Book by Alison Weir
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Eleanor of Aquitaine was born into a Europe dominated by feudalism. In the twelfth century there was no concept of nationhood or patriotism, and subjects owed loyalty to their ruler, rather than the state.
Europe was split into principalities called feudatories, each under the rule of a king, duke, or count, and personal allegiance, or fealty, was what counted. This was expressed in the ceremony of homage, in which a kneeling vassal would place his hands between those of his overlord and swear to render him service and obedience.
The most powerful kings and lords could command obedience and aid from lesser rulers; a breach of fealty was generally held to be dishonourable, and although some paid mere lip service to the ideal, the threat of intervention in a dispute by one’s overlord often remained an effective restraint. On the other hand, an overlord was bound to offer protection, friendship, and aid to a vassal beset by enemies, so the system had its advantages.
Feudal Europe was essentially a military society. Warfare was the business of kings and noblemen, and to many it was an elaborate game played by the rules of chivalry, a knightly code embodying ideals of courage, loyalty, honesty, courtesy, and charity. These rules were often strictly observed, and any breach of them was regarded with opprobrium.
Kings and lords might engage in the most bloody conflicts, but once sieges were broken, castles and territory taken, and a truce signed, it was agreed to be in everyone’s best interests for good relations to be restored-until the next conflict broke out. Thus, rulers could be enemies one month, yet swear undying friendship the next; such was the shifting scene of twelfth-century politics. The real victims of war were, of course, the peasants and townsfolk, who served as foot soldiers or were innocent victims of the sacking of towns and villages by mercenaries or the notoriously violent routiers, ruthless desperadoes whose lives were dedicated to fighting and plunder. Humble noncombatants often perished in vast numbers at the whim of their rulers-even that of Eleanor herself.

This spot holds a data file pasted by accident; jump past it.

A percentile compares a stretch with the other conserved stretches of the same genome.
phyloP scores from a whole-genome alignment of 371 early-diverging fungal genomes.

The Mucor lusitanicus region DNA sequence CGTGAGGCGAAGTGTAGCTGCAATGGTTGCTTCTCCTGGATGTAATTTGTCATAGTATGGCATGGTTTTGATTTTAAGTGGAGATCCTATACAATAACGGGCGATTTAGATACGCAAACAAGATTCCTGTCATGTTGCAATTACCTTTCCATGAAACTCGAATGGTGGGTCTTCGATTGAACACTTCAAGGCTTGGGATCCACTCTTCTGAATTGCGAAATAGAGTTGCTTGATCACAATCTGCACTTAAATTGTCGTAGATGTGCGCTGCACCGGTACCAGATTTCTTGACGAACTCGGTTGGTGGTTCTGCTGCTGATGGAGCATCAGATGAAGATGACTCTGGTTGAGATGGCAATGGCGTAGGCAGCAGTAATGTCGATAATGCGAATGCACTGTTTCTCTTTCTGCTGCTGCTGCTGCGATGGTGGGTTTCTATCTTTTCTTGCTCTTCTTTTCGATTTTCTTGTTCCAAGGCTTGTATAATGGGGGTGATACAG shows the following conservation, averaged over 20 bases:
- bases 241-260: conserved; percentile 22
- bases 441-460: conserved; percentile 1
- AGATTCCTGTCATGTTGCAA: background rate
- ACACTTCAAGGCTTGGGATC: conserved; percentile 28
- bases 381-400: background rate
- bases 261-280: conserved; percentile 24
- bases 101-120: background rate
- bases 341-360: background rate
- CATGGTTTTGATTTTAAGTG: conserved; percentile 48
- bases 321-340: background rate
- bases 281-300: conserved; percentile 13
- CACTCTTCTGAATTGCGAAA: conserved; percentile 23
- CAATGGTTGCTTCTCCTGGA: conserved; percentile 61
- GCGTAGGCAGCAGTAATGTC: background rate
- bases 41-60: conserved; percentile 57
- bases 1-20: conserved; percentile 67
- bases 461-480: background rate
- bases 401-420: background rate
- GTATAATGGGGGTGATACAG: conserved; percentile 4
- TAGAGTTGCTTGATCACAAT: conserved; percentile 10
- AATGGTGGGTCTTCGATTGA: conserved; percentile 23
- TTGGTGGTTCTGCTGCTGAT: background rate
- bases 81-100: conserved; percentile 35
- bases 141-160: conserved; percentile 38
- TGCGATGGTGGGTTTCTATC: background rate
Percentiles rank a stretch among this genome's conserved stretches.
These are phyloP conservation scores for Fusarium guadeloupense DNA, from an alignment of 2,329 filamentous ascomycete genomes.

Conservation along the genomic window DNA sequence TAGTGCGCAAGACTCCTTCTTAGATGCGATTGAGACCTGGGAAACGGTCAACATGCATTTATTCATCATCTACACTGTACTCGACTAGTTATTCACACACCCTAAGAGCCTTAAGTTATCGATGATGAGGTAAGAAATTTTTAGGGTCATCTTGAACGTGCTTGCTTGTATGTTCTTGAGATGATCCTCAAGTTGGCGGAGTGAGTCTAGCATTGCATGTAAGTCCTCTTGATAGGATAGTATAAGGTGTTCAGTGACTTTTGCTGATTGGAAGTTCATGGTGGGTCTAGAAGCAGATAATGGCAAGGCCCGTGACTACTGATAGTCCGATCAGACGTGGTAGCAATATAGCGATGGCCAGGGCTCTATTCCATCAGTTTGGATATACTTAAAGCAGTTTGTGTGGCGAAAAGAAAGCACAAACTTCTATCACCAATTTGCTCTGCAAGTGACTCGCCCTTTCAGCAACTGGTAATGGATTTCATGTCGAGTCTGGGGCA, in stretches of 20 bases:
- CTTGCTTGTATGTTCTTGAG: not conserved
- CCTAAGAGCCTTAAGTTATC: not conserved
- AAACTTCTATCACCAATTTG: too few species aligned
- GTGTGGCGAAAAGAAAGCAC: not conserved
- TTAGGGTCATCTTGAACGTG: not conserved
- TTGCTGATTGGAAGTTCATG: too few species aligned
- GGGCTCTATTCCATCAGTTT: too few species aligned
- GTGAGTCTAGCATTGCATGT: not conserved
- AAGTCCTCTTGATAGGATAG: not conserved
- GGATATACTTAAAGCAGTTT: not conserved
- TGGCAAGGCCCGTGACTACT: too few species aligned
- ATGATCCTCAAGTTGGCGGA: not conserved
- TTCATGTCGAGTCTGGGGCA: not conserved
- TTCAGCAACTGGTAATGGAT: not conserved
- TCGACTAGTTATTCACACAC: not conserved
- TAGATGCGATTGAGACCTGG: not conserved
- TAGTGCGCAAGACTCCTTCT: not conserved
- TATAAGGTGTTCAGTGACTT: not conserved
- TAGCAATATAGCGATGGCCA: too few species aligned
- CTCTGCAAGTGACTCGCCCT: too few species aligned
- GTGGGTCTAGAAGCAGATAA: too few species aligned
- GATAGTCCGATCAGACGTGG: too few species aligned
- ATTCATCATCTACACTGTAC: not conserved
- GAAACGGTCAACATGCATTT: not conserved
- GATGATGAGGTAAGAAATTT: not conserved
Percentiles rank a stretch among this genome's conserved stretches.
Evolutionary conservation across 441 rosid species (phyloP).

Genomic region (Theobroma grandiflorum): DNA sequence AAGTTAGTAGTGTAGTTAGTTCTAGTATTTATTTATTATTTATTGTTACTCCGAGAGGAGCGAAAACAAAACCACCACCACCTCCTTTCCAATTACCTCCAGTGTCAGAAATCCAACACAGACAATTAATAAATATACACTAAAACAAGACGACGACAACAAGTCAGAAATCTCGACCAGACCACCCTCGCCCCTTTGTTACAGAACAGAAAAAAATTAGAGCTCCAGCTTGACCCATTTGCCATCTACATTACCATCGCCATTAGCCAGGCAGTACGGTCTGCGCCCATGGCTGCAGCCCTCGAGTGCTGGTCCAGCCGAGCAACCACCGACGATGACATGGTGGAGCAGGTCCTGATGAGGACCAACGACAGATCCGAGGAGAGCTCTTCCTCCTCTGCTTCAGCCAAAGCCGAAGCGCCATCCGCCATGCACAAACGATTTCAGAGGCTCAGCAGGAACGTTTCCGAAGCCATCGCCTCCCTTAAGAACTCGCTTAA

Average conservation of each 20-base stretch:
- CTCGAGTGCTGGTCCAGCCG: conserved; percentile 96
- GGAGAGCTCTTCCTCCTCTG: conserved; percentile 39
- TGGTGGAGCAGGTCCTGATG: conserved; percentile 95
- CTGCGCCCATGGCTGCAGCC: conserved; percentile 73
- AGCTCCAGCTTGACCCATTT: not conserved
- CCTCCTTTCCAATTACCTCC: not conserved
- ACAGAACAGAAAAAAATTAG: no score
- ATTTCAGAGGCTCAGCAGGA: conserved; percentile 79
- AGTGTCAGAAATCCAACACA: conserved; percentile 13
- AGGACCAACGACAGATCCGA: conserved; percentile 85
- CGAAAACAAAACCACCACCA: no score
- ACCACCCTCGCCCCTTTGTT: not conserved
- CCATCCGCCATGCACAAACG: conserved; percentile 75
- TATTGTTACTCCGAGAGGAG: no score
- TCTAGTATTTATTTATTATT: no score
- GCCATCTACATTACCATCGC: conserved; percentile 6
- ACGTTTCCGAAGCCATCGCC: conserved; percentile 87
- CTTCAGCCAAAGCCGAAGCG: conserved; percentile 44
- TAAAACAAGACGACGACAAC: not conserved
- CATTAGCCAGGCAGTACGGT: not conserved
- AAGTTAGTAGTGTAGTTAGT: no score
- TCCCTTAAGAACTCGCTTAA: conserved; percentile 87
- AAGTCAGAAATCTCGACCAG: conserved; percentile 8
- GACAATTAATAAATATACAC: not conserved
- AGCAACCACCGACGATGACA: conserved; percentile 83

Christianity governed the lives of everyone in feudal Europe. Belief in the Holy Trinity was universal, and any deviation from the accepted doctrines of the Catholic Church-such as the heresies of the Cathars in southern France-was ruthlessly suppressed. Holy Church, presided over by the Pope in Rome, was the ultimate authority for all spiritual and moral matters, and even kings were bound by her decrees.
In this martial world dominated by men, women had little place. The Church’s teachings might underpin feudal morality, yet when it came to the practicalities of life, a ruthless pragmatism often came into play. Kings and noblemen married for political advantage, and women rarely had any say in how they or their wealth were to be disposed in marriage. Kings would sell off heiresses or rich widows to the highest bidder, for political or territorial advantage, and those who resisted were heavily fined.
Young girls of good birth were strictly reared, often in convents, and married off at fourteen or even earlier to suit their parents’ or over-lord’s purposes. The betrothal of infants was not uncommon, despite the Church’s disapproval. It was a father’s duty to bestow his daughters in marriage; if he was dead, his overlord or the King himself would act for him. Personal choice was rarely an issue.